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Close peach season with skillet pie

8 years ago 0 0 2713

20150810msfst-c-web_t350August is here, and the close of peach season in my neck of the woods is drawing nigh. I have two sets of iron skillets: one set for savory cooking and one set for sweets. There’s hardly anything better than a good iron skillet, but there’s hardly anything worse than a peach, apple or berry pie that tastes like onions and gravy!

Trust this farmer: Keep a sweet skillet handy so you don’t serve onion/gravy flavored peach pie at a dinner party.

Grandma Mimi was the source, of course, of my iron-skillet prowess. She taught me about cooking with them, seasoning them and even bringing a rusty one back to life. She told me that if the house caught on fire, grab the silver and family photos — the skillets will be just fine!

So here is one of my favorite pies in an iron skillet (peach!), taken from my book A Time to Cook: Dishes From My Southern Sideboard (Gibbs Smith, 2013). The iron gets so hot that the pie cooks quickly and gives the crust some crunch and substance. Besides tasting absolutely divine, the dessert is beautifully presented in the skillet, and there’s one less dish to wash. Plus, the skillet allows for easy reheating.

I’m a firm believer that pies are best two ways: fresh out of the oven upon their baking’s completion or reheated in the oven. Both methods are followed by generous servings of vanilla ice cream.

As the peach season draws to a close, I think this dish is a lovely salute to summer and Southern cooking. If you can’t make it or bake it in an iron skillet, you may need to think about what you’re cooking!

Iron Skillet Peach Pie

Serves 6 to 8


2 pie crusts

12 peaches, peeled or skin on

3 1/2 tablespoons minute tapioca

1 scant cup sugar

1/2 teaspoon almond extract

2 tablespoons cinnamon, divided

3 tablespoons drawn butter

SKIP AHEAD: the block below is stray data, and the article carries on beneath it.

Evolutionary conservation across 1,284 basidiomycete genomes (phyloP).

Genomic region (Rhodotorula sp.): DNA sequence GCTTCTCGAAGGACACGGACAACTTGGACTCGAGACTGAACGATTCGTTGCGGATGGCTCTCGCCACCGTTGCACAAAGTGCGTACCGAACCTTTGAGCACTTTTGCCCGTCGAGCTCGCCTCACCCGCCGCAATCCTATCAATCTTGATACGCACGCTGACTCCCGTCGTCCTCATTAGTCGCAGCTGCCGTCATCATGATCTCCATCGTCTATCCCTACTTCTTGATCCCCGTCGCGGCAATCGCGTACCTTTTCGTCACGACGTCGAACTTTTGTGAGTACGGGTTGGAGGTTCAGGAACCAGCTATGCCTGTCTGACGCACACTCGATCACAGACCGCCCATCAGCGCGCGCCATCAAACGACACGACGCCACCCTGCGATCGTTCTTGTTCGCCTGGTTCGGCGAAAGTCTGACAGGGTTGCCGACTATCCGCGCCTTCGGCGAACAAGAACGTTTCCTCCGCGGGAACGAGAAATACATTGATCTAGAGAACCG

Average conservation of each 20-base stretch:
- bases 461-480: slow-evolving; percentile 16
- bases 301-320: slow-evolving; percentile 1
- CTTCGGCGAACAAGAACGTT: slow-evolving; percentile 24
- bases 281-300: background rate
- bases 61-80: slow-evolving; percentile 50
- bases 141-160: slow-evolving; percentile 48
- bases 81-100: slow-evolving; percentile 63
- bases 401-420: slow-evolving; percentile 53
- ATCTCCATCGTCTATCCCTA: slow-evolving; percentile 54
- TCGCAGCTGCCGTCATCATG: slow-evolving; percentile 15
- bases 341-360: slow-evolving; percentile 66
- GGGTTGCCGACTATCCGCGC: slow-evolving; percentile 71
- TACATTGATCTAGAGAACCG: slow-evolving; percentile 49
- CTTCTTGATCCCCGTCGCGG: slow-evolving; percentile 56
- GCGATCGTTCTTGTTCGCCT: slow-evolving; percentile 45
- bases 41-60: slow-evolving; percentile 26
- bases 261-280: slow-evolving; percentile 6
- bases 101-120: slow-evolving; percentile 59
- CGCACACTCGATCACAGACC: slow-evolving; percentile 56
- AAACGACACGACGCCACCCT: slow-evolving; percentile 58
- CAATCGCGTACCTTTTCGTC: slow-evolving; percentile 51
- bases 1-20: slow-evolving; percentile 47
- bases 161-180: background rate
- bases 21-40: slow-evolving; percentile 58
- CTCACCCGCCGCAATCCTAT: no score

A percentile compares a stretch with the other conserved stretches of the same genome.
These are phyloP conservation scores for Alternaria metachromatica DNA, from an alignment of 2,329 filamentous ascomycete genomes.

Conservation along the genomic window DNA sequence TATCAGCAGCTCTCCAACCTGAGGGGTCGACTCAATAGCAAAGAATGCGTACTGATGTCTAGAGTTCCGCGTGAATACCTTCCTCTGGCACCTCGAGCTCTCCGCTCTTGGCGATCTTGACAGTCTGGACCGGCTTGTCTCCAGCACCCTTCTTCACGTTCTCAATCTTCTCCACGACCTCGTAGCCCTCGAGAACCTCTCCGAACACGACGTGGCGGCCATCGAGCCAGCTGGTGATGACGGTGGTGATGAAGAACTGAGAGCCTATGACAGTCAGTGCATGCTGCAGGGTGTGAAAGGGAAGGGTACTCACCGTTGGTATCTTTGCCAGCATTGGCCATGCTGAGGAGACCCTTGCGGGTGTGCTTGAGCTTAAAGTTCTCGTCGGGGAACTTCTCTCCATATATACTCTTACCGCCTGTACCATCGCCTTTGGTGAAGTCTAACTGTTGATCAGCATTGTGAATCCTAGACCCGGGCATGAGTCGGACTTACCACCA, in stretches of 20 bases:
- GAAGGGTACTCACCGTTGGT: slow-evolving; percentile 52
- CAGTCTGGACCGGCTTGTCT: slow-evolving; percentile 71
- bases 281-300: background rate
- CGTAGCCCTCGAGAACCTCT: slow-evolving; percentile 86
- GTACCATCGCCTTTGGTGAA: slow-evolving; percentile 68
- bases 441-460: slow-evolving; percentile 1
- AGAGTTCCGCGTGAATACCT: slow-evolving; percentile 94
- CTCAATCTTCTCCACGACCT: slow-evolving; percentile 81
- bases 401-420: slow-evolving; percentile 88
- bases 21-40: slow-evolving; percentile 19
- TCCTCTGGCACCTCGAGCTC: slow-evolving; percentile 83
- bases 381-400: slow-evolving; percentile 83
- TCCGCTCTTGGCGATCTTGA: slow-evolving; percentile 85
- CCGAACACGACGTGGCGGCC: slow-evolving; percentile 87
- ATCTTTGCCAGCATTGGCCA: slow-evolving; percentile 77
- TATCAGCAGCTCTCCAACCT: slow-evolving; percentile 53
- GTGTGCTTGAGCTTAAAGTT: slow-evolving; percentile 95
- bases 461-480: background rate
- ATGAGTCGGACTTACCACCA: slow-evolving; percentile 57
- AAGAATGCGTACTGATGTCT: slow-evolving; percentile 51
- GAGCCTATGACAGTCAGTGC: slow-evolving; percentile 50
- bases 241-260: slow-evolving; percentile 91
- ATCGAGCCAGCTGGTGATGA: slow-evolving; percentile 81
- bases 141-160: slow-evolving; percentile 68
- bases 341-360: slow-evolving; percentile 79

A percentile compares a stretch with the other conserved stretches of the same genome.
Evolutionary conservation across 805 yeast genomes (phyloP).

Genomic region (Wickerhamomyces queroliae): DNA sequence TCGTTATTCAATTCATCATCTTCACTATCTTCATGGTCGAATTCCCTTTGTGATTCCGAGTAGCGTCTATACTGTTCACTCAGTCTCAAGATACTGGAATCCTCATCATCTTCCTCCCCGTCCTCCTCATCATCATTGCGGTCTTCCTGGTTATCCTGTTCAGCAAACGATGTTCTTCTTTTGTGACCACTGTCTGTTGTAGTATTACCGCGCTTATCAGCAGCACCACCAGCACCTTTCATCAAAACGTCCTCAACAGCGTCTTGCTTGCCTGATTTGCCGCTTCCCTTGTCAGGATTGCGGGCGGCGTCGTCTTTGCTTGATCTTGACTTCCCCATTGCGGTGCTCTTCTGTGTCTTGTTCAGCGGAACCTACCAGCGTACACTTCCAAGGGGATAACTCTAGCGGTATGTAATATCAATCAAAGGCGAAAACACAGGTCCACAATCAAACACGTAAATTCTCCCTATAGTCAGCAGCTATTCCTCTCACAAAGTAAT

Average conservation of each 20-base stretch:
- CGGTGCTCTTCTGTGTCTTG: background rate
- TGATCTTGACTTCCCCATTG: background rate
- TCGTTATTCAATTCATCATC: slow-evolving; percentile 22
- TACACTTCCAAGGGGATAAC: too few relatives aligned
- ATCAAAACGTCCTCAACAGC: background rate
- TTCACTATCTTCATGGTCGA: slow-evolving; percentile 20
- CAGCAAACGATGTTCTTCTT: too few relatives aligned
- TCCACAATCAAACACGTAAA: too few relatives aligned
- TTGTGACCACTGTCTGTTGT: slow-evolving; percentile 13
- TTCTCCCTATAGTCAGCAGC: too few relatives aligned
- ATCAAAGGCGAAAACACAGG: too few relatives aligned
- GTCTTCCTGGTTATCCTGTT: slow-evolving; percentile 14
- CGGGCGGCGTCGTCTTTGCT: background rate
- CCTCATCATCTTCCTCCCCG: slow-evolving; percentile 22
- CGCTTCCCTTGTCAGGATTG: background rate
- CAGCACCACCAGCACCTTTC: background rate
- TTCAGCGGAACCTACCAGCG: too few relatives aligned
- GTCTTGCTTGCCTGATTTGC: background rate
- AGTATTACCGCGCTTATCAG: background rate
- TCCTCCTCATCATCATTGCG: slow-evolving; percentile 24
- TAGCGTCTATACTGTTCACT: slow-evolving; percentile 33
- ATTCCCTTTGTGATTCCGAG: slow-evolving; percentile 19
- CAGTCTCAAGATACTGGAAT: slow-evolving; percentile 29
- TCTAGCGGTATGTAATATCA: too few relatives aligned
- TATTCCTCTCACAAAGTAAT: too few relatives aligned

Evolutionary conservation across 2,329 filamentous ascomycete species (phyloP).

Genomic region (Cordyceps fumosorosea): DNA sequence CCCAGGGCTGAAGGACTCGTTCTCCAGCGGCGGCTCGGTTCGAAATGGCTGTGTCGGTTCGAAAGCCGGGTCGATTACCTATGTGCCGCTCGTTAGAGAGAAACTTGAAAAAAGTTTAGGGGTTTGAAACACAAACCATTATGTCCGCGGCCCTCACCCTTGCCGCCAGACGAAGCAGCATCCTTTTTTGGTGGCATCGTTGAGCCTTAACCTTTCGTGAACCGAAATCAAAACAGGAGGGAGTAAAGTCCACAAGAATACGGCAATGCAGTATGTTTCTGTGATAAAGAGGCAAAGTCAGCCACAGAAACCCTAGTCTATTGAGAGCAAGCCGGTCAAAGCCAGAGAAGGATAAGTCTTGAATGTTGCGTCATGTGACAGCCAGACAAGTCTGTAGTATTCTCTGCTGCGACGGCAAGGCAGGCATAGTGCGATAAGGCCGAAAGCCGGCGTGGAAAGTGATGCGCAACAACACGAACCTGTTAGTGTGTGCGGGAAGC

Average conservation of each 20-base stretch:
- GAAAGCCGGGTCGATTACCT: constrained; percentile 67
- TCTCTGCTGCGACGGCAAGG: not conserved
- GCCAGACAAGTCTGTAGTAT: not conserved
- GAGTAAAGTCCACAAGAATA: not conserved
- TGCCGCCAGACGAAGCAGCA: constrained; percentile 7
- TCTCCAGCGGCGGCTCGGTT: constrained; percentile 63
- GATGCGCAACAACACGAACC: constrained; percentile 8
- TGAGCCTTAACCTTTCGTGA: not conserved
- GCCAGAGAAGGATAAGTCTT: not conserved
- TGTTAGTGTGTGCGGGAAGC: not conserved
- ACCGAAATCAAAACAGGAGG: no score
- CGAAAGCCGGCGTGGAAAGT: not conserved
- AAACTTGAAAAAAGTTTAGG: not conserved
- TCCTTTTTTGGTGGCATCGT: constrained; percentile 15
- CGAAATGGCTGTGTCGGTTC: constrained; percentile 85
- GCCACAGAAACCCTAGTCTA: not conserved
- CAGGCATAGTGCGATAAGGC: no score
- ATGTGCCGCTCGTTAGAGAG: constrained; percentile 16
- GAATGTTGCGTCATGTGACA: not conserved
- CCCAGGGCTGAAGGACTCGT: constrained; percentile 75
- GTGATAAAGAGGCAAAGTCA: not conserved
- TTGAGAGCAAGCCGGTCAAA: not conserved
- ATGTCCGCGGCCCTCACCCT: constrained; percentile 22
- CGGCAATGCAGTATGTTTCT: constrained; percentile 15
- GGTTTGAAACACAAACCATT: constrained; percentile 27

1/8 cup vanilla sugar

Vanilla ice cream or creme fraiche to top


Heat oven to 350 degrees.

Roll out the pie crusts, lining the dough into a deep-dish iron skillet.

Reserve the second crust for the topper; cut out leaf shapes or weave a lattice if you’re feeling crafty.

Mix together peaches, tapioca, sugar, almond and 1 tablespoon cinnamon in a large bowl; set aside.

Add the peach mixture to the pie pan; then start your leaf topper. Begin in the center and work outward, covering and layering the leaves in rough concentric rings. If you are not using leaf shapes, just cover the pie, and seal the top edges to the bottom crust with fingers or a fork.

Glaze the top with the drawn butter; then sprinkle with a mixture of vanilla sugar and remaining 1 tablespoon cinnamon. If the top is a solid piece, cut a couple of slits for ventilation.

Place the skillet on a baking sheet in case of spillovers, and bake until the pie is golden and bubbly, about 1 hour. If you want it pretty for serving, let it rest; otherwise, dig right in! Serve warm with vanilla ice cream — or homemade creme fraiche.

James T. Farmer III was born and raised in Georgia, where he continues to live and work as a landscape designer. He shares his love of food, flowers and photography on his blog All Things Farmer. He also writes articles for One for the Table, Amy Ephron’s online magazine that specializes in food, politics and love at

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